Hubble Space Telescope Status Report
On June 15, 2009 at approximately 2:51 a.m. EDT, the HST Science
Instrument Command and Data Handler (SI C&DH), installed during the
recently completed servicing mission, began to send unexpected "zero"
readings to the on-board HST 486 computer. Seconds later, the
computer sent commands to put the SI C&DH and the HST science
instruments into safe mode.
Because of the SI C&DH's anomalous condition no science instrument
telemetry was being reported, and Power Distribution Unit (PDU)
currents and voltages provided the only indication of science
instrument status. These data indicated that the Science Instruments
had not transitioned to their safe states indicating that none of
them had received the HST486's safing commands. Engineers quickly
concluded that the SI C&DH was neither receiving or forwarding
commands nor processing telemetry. Other than these components, all
HST spacecraft systems were nominal throughout and after the event.
Beginning at 2:50 pm, attempts to send commands to the HST payload via
the SI C&DH interface used for ground commanding were unsuccessful.
As planned, the next step taken was to power-cycle the SI C&DH that
is, to turn it off and then on again. The power cycle succeeded just
before 4 pm, restoring fixed-format telemetry from all payload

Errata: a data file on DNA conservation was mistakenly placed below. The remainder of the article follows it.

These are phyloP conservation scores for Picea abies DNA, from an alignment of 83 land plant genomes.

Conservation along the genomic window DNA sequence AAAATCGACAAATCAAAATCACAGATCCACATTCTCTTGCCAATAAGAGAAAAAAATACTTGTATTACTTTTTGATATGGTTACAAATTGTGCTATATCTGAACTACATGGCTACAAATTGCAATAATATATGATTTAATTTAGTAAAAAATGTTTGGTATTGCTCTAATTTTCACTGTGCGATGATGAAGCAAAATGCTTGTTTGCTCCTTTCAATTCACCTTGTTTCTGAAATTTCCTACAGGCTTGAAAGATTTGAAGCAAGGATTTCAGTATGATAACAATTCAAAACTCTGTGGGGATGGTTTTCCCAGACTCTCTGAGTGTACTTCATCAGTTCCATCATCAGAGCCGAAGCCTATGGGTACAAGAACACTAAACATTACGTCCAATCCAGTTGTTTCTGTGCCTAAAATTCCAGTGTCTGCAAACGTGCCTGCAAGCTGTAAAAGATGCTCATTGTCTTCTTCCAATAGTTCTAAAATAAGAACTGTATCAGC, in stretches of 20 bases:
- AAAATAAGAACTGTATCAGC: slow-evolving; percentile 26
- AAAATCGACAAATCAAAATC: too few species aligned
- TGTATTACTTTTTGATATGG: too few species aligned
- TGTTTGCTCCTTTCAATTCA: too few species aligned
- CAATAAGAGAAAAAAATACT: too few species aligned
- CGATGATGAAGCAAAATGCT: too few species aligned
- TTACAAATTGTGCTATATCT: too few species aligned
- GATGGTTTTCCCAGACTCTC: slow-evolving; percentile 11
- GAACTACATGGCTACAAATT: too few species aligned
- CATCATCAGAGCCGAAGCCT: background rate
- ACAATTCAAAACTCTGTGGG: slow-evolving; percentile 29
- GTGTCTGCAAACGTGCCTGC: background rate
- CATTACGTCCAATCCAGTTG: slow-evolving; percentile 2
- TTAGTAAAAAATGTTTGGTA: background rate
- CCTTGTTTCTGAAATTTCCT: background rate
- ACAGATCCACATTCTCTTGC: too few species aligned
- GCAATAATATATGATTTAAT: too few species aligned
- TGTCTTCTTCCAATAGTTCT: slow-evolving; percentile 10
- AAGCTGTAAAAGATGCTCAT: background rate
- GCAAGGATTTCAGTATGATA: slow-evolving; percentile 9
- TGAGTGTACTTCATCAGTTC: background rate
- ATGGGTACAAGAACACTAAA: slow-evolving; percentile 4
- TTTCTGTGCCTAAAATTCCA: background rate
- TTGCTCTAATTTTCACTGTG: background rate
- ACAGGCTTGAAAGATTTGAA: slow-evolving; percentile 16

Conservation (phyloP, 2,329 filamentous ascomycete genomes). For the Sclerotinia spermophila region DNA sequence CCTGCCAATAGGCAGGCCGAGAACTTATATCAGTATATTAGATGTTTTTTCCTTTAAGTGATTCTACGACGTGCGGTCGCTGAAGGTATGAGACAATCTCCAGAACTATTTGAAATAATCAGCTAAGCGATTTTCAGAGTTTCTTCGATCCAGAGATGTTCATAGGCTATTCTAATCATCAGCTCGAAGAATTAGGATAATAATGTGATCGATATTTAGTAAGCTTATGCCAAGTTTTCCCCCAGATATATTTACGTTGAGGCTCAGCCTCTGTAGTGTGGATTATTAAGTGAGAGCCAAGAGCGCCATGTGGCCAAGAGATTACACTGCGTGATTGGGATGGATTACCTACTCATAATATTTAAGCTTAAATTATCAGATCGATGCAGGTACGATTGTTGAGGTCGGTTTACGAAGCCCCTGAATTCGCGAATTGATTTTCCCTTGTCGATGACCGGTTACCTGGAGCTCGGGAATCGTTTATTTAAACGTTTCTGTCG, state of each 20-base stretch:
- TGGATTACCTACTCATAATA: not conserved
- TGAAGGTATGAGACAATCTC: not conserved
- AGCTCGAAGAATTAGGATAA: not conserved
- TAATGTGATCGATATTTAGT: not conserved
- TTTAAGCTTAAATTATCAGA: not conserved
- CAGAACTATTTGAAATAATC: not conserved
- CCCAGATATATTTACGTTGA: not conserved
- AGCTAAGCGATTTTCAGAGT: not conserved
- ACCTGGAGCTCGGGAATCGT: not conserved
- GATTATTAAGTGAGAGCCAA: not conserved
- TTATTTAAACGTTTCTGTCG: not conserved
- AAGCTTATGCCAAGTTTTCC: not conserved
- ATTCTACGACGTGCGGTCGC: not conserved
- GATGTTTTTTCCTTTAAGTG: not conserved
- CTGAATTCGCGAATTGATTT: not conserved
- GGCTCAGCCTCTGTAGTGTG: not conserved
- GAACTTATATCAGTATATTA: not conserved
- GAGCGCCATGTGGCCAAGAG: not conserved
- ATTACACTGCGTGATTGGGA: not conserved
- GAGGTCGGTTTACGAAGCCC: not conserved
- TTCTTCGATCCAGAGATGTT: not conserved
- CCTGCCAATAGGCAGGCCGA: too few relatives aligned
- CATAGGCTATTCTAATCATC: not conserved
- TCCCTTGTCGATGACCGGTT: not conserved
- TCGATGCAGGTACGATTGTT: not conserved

elements. This telemetry indicated that each of the science
instruments was in the state to which it had been commanded prior to
the SI C&DH anomaly.
Subsequently each science instrument was commanded into its safe mode
by HST's flight controllers.
Around 8 pm Monday evening, Hubble engineers recovered the SI C&DH to
'normal mode.' The science instruments will remain in their safe
configurations while investigation of Monday's anomaly continues.
Hubble engineers are assessing the risk posture of the science
instruments from potential future reoccurrences of this anomaly.
An Anomaly Review Board (ARB) will be convened to further evaluate the
anomaly and make recommendations to the HST Program. We are presently
looking at approximately a one-week delay to our planned Servicing
Mission Observatory Verification (SMOV) activities.
The Observatory as a whole, including the new and repaired
instruments, is in excellent shape and activities not requiring
the use of the SI C&DH (Gyro and FGS calibrations for instance) are